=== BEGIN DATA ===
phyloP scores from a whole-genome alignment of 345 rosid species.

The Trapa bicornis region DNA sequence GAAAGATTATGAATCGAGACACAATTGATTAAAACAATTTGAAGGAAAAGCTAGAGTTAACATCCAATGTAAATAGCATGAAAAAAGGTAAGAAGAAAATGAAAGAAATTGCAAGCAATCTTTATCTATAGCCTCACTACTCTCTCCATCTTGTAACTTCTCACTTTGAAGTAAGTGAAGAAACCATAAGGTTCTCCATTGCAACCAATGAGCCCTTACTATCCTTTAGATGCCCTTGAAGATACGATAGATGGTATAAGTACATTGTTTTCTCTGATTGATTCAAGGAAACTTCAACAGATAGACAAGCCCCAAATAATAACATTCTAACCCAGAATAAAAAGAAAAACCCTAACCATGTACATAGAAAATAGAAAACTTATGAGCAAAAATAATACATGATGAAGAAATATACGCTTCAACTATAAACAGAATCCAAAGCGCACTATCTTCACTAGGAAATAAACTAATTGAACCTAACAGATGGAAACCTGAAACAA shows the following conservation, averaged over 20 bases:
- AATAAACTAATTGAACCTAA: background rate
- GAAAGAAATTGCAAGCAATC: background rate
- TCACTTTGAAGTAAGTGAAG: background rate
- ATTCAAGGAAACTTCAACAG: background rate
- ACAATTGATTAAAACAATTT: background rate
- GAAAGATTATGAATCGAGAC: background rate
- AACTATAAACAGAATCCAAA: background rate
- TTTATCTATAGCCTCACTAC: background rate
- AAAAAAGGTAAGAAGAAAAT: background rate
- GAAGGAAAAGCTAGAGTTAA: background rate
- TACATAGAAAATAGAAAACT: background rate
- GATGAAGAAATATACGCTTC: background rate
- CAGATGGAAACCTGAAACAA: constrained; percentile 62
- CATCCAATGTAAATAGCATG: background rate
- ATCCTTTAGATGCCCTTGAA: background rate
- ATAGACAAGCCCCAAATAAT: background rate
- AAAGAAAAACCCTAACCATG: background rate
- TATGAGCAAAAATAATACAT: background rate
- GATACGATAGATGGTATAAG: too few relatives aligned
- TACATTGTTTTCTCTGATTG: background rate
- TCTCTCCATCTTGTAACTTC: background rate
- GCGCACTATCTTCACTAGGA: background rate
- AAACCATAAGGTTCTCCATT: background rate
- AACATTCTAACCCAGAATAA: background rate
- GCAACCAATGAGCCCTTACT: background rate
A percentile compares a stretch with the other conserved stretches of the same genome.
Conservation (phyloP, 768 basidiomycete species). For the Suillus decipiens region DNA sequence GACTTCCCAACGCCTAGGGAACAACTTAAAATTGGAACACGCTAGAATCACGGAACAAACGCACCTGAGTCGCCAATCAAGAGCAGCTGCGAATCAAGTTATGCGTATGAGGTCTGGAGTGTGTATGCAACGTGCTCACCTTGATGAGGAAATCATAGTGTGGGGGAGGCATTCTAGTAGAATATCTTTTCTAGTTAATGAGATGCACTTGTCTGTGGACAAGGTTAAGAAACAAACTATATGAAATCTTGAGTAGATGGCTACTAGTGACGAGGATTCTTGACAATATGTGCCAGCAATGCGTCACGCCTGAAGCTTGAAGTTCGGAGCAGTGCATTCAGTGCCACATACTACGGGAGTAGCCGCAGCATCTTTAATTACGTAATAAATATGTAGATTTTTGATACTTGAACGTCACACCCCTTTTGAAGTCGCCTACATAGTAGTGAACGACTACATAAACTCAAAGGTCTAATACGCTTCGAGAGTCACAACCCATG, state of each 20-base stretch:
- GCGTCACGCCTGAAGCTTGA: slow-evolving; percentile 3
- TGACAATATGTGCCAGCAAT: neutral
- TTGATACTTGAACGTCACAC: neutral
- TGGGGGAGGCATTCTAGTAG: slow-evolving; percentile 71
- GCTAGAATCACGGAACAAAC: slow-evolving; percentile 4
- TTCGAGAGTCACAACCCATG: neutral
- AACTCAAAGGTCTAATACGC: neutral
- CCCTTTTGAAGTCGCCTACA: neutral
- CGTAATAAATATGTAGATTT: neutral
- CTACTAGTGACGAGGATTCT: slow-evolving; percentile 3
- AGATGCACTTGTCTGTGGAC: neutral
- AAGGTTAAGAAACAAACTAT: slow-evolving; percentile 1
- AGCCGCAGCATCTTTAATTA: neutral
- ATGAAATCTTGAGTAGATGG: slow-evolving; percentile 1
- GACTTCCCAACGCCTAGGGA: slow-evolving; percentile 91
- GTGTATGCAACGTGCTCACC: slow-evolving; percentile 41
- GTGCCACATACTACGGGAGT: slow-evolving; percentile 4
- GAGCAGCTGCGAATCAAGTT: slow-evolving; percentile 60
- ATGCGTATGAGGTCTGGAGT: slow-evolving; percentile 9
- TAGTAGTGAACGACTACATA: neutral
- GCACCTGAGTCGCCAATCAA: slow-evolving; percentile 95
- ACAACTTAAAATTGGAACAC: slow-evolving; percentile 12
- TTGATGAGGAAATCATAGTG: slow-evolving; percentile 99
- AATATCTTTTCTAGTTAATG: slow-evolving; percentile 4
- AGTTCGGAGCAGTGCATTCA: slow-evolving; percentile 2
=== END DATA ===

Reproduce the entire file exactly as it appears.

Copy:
phyloP scores from a whole-genome alignment of 345 rosid species.

The Trapa bicornis region DNA sequence GAAAGATTATGAATCGAGACACAATTGATTAAAACAATTTGAAGGAAAAGCTAGAGTTAACATCCAATGTAAATAGCATGAAAAAAGGTAAGAAGAAAATGAAAGAAATTGCAAGCAATCTTTATCTATAGCCTCACTACTCTCTCCATCTTGTAACTTCTCACTTTGAAGTAAGTGAAGAAACCATAAGGTTCTCCATTGCAACCAATGAGCCCTTACTATCCTTTAGATGCCCTTGAAGATACGATAGATGGTATAAGTACATTGTTTTCTCTGATTGATTCAAGGAAACTTCAACAGATAGACAAGCCCCAAATAATAACATTCTAACCCAGAATAAAAAGAAAAACCCTAACCATGTACATAGAAAATAGAAAACTTATGAGCAAAAATAATACATGATGAAGAAATATACGCTTCAACTATAAACAGAATCCAAAGCGCACTATCTTCACTAGGAAATAAACTAATTGAACCTAACAGATGGAAACCTGAAACAA shows the following conservation, averaged over 20 bases:
- AATAAACTAATTGAACCTAA: background rate
- GAAAGAAATTGCAAGCAATC: background rate
- TCACTTTGAAGTAAGTGAAG: background rate
- ATTCAAGGAAACTTCAACAG: background rate
- ACAATTGATTAAAACAATTT: background rate
- GAAAGATTATGAATCGAGAC: background rate
- AACTATAAACAGAATCCAAA: background rate
- TTTATCTATAGCCTCACTAC: background rate
- AAAAAAGGTAAGAAGAAAAT: background rate
- GAAGGAAAAGCTAGAGTTAA: background rate
- TACATAGAAAATAGAAAACT: background rate
- GATGAAGAAATATACGCTTC: background rate
- CAGATGGAAACCTGAAACAA: constrained; percentile 62
- CATCCAATGTAAATAGCATG: background rate
- ATCCTTTAGATGCCCTTGAA: background rate
- ATAGACAAGCCCCAAATAAT: background rate
- AAAGAAAAACCCTAACCATG: background rate
- TATGAGCAAAAATAATACAT: background rate
- GATACGATAGATGGTATAAG: too few relatives aligned
- TACATTGTTTTCTCTGATTG: background rate
- TCTCTCCATCTTGTAACTTC: background rate
- GCGCACTATCTTCACTAGGA: background rate
- AAACCATAAGGTTCTCCATT: background rate
- AACATTCTAACCCAGAATAA: background rate
- GCAACCAATGAGCCCTTACT: background rate
A percentile compares a stretch with the other conserved stretches of the same genome.
Conservation (phyloP, 768 basidiomycete species). For the Suillus decipiens region DNA sequence GACTTCCCAACGCCTAGGGAACAACTTAAAATTGGAACACGCTAGAATCACGGAACAAACGCACCTGAGTCGCCAATCAAGAGCAGCTGCGAATCAAGTTATGCGTATGAGGTCTGGAGTGTGTATGCAACGTGCTCACCTTGATGAGGAAATCATAGTGTGGGGGAGGCATTCTAGTAGAATATCTTTTCTAGTTAATGAGATGCACTTGTCTGTGGACAAGGTTAAGAAACAAACTATATGAAATCTTGAGTAGATGGCTACTAGTGACGAGGATTCTTGACAATATGTGCCAGCAATGCGTCACGCCTGAAGCTTGAAGTTCGGAGCAGTGCATTCAGTGCCACATACTACGGGAGTAGCCGCAGCATCTTTAATTACGTAATAAATATGTAGATTTTTGATACTTGAACGTCACACCCCTTTTGAAGTCGCCTACATAGTAGTGAACGACTACATAAACTCAAAGGTCTAATACGCTTCGAGAGTCACAACCCATG, state of each 20-base stretch:
- GCGTCACGCCTGAAGCTTGA: slow-evolving; percentile 3
- TGACAATATGTGCCAGCAAT: neutral
- TTGATACTTGAACGTCACAC: neutral
- TGGGGGAGGCATTCTAGTAG: slow-evolving; percentile 71
- GCTAGAATCACGGAACAAAC: slow-evolving; percentile 4
- TTCGAGAGTCACAACCCATG: neutral
- AACTCAAAGGTCTAATACGC: neutral
- CCCTTTTGAAGTCGCCTACA: neutral
- CGTAATAAATATGTAGATTT: neutral
- CTACTAGTGACGAGGATTCT: slow-evolving; percentile 3
- AGATGCACTTGTCTGTGGAC: neutral
- AAGGTTAAGAAACAAACTAT: slow-evolving; percentile 1
- AGCCGCAGCATCTTTAATTA: neutral
- ATGAAATCTTGAGTAGATGG: slow-evolving; percentile 1
- GACTTCCCAACGCCTAGGGA: slow-evolving; percentile 91
- GTGTATGCAACGTGCTCACC: slow-evolving; percentile 41
- GTGCCACATACTACGGGAGT: slow-evolving; percentile 4
- GAGCAGCTGCGAATCAAGTT: slow-evolving; percentile 60
- ATGCGTATGAGGTCTGGAGT: slow-evolving; percentile 9
- TAGTAGTGAACGACTACATA: neutral
- GCACCTGAGTCGCCAATCAA: slow-evolving; percentile 95
- ACAACTTAAAATTGGAACAC: slow-evolving; percentile 12
- TTGATGAGGAAATCATAGTG: slow-evolving; percentile 99
- AATATCTTTTCTAGTTAATG: slow-evolving; percentile 4
- AGTTCGGAGCAGTGCATTCA: slow-evolving; percentile 2